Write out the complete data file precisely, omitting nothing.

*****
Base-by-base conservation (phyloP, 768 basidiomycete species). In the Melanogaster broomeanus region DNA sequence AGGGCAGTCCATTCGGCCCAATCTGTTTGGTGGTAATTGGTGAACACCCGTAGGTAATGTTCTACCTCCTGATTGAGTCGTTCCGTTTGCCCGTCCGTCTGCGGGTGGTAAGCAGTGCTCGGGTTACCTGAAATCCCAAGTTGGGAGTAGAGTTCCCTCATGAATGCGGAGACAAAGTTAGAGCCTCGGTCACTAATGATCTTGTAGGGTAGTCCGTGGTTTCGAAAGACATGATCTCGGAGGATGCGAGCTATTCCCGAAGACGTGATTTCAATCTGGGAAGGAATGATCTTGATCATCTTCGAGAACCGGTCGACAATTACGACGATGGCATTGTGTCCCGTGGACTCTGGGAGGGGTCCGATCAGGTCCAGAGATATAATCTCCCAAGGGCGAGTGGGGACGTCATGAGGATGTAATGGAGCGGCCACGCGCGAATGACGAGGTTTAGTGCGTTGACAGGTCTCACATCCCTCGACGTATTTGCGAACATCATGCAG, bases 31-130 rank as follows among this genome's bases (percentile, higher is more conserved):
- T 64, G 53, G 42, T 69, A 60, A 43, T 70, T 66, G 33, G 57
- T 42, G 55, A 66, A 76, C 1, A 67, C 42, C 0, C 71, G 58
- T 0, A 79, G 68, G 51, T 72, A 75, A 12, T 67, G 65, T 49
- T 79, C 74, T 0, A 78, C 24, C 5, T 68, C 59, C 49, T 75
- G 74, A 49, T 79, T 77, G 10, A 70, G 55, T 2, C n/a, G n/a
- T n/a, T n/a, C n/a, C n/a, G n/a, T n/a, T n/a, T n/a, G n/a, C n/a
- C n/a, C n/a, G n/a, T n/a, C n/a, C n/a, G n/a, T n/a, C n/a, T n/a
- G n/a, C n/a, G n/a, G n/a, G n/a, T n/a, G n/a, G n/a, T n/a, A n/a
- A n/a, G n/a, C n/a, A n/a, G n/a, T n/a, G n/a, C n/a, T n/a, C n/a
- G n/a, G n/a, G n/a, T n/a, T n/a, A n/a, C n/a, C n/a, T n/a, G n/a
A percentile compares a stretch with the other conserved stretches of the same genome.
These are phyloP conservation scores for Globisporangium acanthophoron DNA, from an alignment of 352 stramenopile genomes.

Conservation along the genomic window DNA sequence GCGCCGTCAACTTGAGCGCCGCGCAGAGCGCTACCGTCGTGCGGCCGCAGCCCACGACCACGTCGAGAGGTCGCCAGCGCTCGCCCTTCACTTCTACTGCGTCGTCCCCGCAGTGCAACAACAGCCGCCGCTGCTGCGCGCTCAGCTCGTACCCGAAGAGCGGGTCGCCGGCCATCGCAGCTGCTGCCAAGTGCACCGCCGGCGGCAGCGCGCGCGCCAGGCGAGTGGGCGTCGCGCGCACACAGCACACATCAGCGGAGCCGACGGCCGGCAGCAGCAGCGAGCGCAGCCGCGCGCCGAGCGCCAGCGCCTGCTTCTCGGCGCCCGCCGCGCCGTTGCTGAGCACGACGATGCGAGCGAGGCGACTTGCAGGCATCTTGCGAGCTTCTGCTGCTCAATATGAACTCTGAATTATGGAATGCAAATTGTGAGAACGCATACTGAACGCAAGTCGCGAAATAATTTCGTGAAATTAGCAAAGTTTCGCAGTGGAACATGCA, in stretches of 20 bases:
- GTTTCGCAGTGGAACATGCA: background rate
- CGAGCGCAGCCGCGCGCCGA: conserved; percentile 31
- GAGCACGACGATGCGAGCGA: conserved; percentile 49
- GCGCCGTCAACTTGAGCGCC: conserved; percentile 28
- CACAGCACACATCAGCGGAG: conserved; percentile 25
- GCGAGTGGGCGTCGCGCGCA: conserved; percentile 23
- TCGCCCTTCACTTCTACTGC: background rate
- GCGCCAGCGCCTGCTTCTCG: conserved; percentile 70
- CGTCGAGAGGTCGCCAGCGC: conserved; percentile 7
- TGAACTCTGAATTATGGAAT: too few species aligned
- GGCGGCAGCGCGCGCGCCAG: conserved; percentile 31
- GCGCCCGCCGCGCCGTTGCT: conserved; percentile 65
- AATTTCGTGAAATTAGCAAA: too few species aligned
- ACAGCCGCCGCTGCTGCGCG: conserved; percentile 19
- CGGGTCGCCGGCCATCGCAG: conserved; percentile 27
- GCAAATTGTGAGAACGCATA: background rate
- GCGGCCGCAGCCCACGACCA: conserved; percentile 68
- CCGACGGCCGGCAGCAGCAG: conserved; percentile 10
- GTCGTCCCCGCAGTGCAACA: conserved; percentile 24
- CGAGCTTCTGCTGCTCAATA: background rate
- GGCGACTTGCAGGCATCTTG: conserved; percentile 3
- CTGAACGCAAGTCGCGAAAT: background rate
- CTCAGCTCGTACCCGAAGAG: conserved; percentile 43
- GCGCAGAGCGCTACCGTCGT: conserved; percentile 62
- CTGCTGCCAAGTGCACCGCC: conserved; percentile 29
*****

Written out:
Base-by-base conservation (phyloP, 768 basidiomycete species). In the Melanogaster broomeanus region DNA sequence AGGGCAGTCCATTCGGCCCAATCTGTTTGGTGGTAATTGGTGAACACCCGTAGGTAATGTTCTACCTCCTGATTGAGTCGTTCCGTTTGCCCGTCCGTCTGCGGGTGGTAAGCAGTGCTCGGGTTACCTGAAATCCCAAGTTGGGAGTAGAGTTCCCTCATGAATGCGGAGACAAAGTTAGAGCCTCGGTCACTAATGATCTTGTAGGGTAGTCCGTGGTTTCGAAAGACATGATCTCGGAGGATGCGAGCTATTCCCGAAGACGTGATTTCAATCTGGGAAGGAATGATCTTGATCATCTTCGAGAACCGGTCGACAATTACGACGATGGCATTGTGTCCCGTGGACTCTGGGAGGGGTCCGATCAGGTCCAGAGATATAATCTCCCAAGGGCGAGTGGGGACGTCATGAGGATGTAATGGAGCGGCCACGCGCGAATGACGAGGTTTAGTGCGTTGACAGGTCTCACATCCCTCGACGTATTTGCGAACATCATGCAG, bases 31-130 rank as follows among this genome's bases (percentile, higher is more conserved):
- T 64, G 53, G 42, T 69, A 60, A 43, T 70, T 66, G 33, G 57
- T 42, G 55, A 66, A 76, C 1, A 67, C 42, C 0, C 71, G 58
- T 0, A 79, G 68, G 51, T 72, A 75, A 12, T 67, G 65, T 49
- T 79, C 74, T 0, A 78, C 24, C 5, T 68, C 59, C 49, T 75
- G 74, A 49, T 79, T 77, G 10, A 70, G 55, T 2, C n/a, G n/a
- T n/a, T n/a, C n/a, C n/a, G n/a, T n/a, T n/a, T n/a, G n/a, C n/a
- C n/a, C n/a, G n/a, T n/a, C n/a, C n/a, G n/a, T n/a, C n/a, T n/a
- G n/a, C n/a, G n/a, G n/a, G n/a, T n/a, G n/a, G n/a, T n/a, A n/a
- A n/a, G n/a, C n/a, A n/a, G n/a, T n/a, G n/a, C n/a, T n/a, C n/a
- G n/a, G n/a, G n/a, T n/a, T n/a, A n/a, C n/a, C n/a, T n/a, G n/a
A percentile compares a stretch with the other conserved stretches of the same genome.
These are phyloP conservation scores for Globisporangium acanthophoron DNA, from an alignment of 352 stramenopile genomes.

Conservation along the genomic window DNA sequence GCGCCGTCAACTTGAGCGCCGCGCAGAGCGCTACCGTCGTGCGGCCGCAGCCCACGACCACGTCGAGAGGTCGCCAGCGCTCGCCCTTCACTTCTACTGCGTCGTCCCCGCAGTGCAACAACAGCCGCCGCTGCTGCGCGCTCAGCTCGTACCCGAAGAGCGGGTCGCCGGCCATCGCAGCTGCTGCCAAGTGCACCGCCGGCGGCAGCGCGCGCGCCAGGCGAGTGGGCGTCGCGCGCACACAGCACACATCAGCGGAGCCGACGGCCGGCAGCAGCAGCGAGCGCAGCCGCGCGCCGAGCGCCAGCGCCTGCTTCTCGGCGCCCGCCGCGCCGTTGCTGAGCACGACGATGCGAGCGAGGCGACTTGCAGGCATCTTGCGAGCTTCTGCTGCTCAATATGAACTCTGAATTATGGAATGCAAATTGTGAGAACGCATACTGAACGCAAGTCGCGAAATAATTTCGTGAAATTAGCAAAGTTTCGCAGTGGAACATGCA, in stretches of 20 bases:
- GTTTCGCAGTGGAACATGCA: background rate
- CGAGCGCAGCCGCGCGCCGA: conserved; percentile 31
- GAGCACGACGATGCGAGCGA: conserved; percentile 49
- GCGCCGTCAACTTGAGCGCC: conserved; percentile 28
- CACAGCACACATCAGCGGAG: conserved; percentile 25
- GCGAGTGGGCGTCGCGCGCA: conserved; percentile 23
- TCGCCCTTCACTTCTACTGC: background rate
- GCGCCAGCGCCTGCTTCTCG: conserved; percentile 70
- CGTCGAGAGGTCGCCAGCGC: conserved; percentile 7
- TGAACTCTGAATTATGGAAT: too few species aligned
- GGCGGCAGCGCGCGCGCCAG: conserved; percentile 31
- GCGCCCGCCGCGCCGTTGCT: conserved; percentile 65
- AATTTCGTGAAATTAGCAAA: too few species aligned
- ACAGCCGCCGCTGCTGCGCG: conserved; percentile 19
- CGGGTCGCCGGCCATCGCAG: conserved; percentile 27
- GCAAATTGTGAGAACGCATA: background rate
- GCGGCCGCAGCCCACGACCA: conserved; percentile 68
- CCGACGGCCGGCAGCAGCAG: conserved; percentile 10
- GTCGTCCCCGCAGTGCAACA: conserved; percentile 24
- CGAGCTTCTGCTGCTCAATA: background rate
- GGCGACTTGCAGGCATCTTG: conserved; percentile 3
- CTGAACGCAAGTCGCGAAAT: background rate
- CTCAGCTCGTACCCGAAGAG: conserved; percentile 43
- GCGCAGAGCGCTACCGTCGT: conserved; percentile 62
- CTGCTGCCAAGTGCACCGCC: conserved; percentile 29